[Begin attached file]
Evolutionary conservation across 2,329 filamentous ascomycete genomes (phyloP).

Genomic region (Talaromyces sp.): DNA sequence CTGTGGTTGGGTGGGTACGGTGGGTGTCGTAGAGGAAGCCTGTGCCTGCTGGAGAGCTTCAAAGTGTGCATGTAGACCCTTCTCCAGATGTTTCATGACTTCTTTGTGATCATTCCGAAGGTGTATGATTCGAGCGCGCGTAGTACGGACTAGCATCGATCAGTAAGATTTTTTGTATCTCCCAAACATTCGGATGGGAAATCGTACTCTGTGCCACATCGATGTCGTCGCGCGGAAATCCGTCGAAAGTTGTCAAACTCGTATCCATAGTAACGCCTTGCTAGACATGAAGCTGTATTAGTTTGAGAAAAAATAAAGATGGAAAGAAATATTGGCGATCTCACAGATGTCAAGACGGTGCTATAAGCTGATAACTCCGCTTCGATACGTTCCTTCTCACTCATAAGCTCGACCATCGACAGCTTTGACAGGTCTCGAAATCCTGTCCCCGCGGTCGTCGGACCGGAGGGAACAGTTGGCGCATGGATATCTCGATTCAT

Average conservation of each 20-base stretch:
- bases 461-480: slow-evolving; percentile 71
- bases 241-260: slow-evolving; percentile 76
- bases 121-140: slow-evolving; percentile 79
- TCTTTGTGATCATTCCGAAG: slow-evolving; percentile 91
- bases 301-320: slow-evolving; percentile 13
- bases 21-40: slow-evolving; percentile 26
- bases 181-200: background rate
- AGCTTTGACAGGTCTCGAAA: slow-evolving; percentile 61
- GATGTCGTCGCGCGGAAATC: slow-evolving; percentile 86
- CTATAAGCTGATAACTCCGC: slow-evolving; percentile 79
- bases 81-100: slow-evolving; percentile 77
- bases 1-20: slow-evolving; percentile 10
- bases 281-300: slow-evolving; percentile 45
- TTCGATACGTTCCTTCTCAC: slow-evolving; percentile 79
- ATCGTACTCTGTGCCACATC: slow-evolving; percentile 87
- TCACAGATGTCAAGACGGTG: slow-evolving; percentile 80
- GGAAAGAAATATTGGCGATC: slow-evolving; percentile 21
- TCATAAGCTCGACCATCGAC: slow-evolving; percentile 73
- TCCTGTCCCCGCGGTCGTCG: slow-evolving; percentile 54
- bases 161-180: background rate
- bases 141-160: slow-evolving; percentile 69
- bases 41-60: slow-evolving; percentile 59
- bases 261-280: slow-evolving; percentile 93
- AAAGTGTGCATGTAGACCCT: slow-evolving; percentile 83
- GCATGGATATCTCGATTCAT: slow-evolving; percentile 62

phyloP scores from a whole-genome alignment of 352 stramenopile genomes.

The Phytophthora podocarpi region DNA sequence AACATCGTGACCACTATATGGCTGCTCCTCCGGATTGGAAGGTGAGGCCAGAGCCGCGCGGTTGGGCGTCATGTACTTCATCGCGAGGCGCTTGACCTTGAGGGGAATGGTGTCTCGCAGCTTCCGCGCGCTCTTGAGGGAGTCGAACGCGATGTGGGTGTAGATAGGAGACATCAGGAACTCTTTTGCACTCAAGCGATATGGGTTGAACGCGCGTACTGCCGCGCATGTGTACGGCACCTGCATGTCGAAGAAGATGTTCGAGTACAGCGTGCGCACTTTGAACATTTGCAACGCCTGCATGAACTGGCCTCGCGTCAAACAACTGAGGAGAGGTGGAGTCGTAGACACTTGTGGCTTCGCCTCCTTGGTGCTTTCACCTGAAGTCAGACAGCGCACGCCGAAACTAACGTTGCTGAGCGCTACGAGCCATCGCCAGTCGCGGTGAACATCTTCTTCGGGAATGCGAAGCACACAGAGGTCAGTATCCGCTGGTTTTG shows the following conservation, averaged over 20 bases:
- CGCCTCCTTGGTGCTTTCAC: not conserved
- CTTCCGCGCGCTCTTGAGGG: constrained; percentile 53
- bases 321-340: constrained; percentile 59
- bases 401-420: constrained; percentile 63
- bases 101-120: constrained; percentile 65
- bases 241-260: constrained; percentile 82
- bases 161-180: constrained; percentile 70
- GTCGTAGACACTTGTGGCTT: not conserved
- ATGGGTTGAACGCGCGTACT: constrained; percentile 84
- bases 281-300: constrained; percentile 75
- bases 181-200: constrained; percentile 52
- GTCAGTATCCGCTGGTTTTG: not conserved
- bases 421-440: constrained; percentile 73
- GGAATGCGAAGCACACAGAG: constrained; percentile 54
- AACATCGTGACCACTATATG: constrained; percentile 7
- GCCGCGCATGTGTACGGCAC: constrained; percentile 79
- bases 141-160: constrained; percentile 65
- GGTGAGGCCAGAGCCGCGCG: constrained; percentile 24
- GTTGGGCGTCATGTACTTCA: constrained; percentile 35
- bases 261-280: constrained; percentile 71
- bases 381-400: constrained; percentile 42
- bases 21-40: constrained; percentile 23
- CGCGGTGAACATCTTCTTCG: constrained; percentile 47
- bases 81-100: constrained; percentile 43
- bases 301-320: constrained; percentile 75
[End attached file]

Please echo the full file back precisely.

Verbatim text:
Evolutionary conservation across 2,329 filamentous ascomycete genomes (phyloP).

Genomic region (Talaromyces sp.): DNA sequence CTGTGGTTGGGTGGGTACGGTGGGTGTCGTAGAGGAAGCCTGTGCCTGCTGGAGAGCTTCAAAGTGTGCATGTAGACCCTTCTCCAGATGTTTCATGACTTCTTTGTGATCATTCCGAAGGTGTATGATTCGAGCGCGCGTAGTACGGACTAGCATCGATCAGTAAGATTTTTTGTATCTCCCAAACATTCGGATGGGAAATCGTACTCTGTGCCACATCGATGTCGTCGCGCGGAAATCCGTCGAAAGTTGTCAAACTCGTATCCATAGTAACGCCTTGCTAGACATGAAGCTGTATTAGTTTGAGAAAAAATAAAGATGGAAAGAAATATTGGCGATCTCACAGATGTCAAGACGGTGCTATAAGCTGATAACTCCGCTTCGATACGTTCCTTCTCACTCATAAGCTCGACCATCGACAGCTTTGACAGGTCTCGAAATCCTGTCCCCGCGGTCGTCGGACCGGAGGGAACAGTTGGCGCATGGATATCTCGATTCAT

Average conservation of each 20-base stretch:
- bases 461-480: slow-evolving; percentile 71
- bases 241-260: slow-evolving; percentile 76
- bases 121-140: slow-evolving; percentile 79
- TCTTTGTGATCATTCCGAAG: slow-evolving; percentile 91
- bases 301-320: slow-evolving; percentile 13
- bases 21-40: slow-evolving; percentile 26
- bases 181-200: background rate
- AGCTTTGACAGGTCTCGAAA: slow-evolving; percentile 61
- GATGTCGTCGCGCGGAAATC: slow-evolving; percentile 86
- CTATAAGCTGATAACTCCGC: slow-evolving; percentile 79
- bases 81-100: slow-evolving; percentile 77
- bases 1-20: slow-evolving; percentile 10
- bases 281-300: slow-evolving; percentile 45
- TTCGATACGTTCCTTCTCAC: slow-evolving; percentile 79
- ATCGTACTCTGTGCCACATC: slow-evolving; percentile 87
- TCACAGATGTCAAGACGGTG: slow-evolving; percentile 80
- GGAAAGAAATATTGGCGATC: slow-evolving; percentile 21
- TCATAAGCTCGACCATCGAC: slow-evolving; percentile 73
- TCCTGTCCCCGCGGTCGTCG: slow-evolving; percentile 54
- bases 161-180: background rate
- bases 141-160: slow-evolving; percentile 69
- bases 41-60: slow-evolving; percentile 59
- bases 261-280: slow-evolving; percentile 93
- AAAGTGTGCATGTAGACCCT: slow-evolving; percentile 83
- GCATGGATATCTCGATTCAT: slow-evolving; percentile 62

phyloP scores from a whole-genome alignment of 352 stramenopile genomes.

The Phytophthora podocarpi region DNA sequence AACATCGTGACCACTATATGGCTGCTCCTCCGGATTGGAAGGTGAGGCCAGAGCCGCGCGGTTGGGCGTCATGTACTTCATCGCGAGGCGCTTGACCTTGAGGGGAATGGTGTCTCGCAGCTTCCGCGCGCTCTTGAGGGAGTCGAACGCGATGTGGGTGTAGATAGGAGACATCAGGAACTCTTTTGCACTCAAGCGATATGGGTTGAACGCGCGTACTGCCGCGCATGTGTACGGCACCTGCATGTCGAAGAAGATGTTCGAGTACAGCGTGCGCACTTTGAACATTTGCAACGCCTGCATGAACTGGCCTCGCGTCAAACAACTGAGGAGAGGTGGAGTCGTAGACACTTGTGGCTTCGCCTCCTTGGTGCTTTCACCTGAAGTCAGACAGCGCACGCCGAAACTAACGTTGCTGAGCGCTACGAGCCATCGCCAGTCGCGGTGAACATCTTCTTCGGGAATGCGAAGCACACAGAGGTCAGTATCCGCTGGTTTTG shows the following conservation, averaged over 20 bases:
- CGCCTCCTTGGTGCTTTCAC: not conserved
- CTTCCGCGCGCTCTTGAGGG: constrained; percentile 53
- bases 321-340: constrained; percentile 59
- bases 401-420: constrained; percentile 63
- bases 101-120: constrained; percentile 65
- bases 241-260: constrained; percentile 82
- bases 161-180: constrained; percentile 70
- GTCGTAGACACTTGTGGCTT: not conserved
- ATGGGTTGAACGCGCGTACT: constrained; percentile 84
- bases 281-300: constrained; percentile 75
- bases 181-200: constrained; percentile 52
- GTCAGTATCCGCTGGTTTTG: not conserved
- bases 421-440: constrained; percentile 73
- GGAATGCGAAGCACACAGAG: constrained; percentile 54
- AACATCGTGACCACTATATG: constrained; percentile 7
- GCCGCGCATGTGTACGGCAC: constrained; percentile 79
- bases 141-160: constrained; percentile 65
- GGTGAGGCCAGAGCCGCGCG: constrained; percentile 24
- GTTGGGCGTCATGTACTTCA: constrained; percentile 35
- bases 261-280: constrained; percentile 71
- bases 381-400: constrained; percentile 42
- bases 21-40: constrained; percentile 23
- CGCGGTGAACATCTTCTTCG: constrained; percentile 47
- bases 81-100: constrained; percentile 43
- bases 301-320: constrained; percentile 75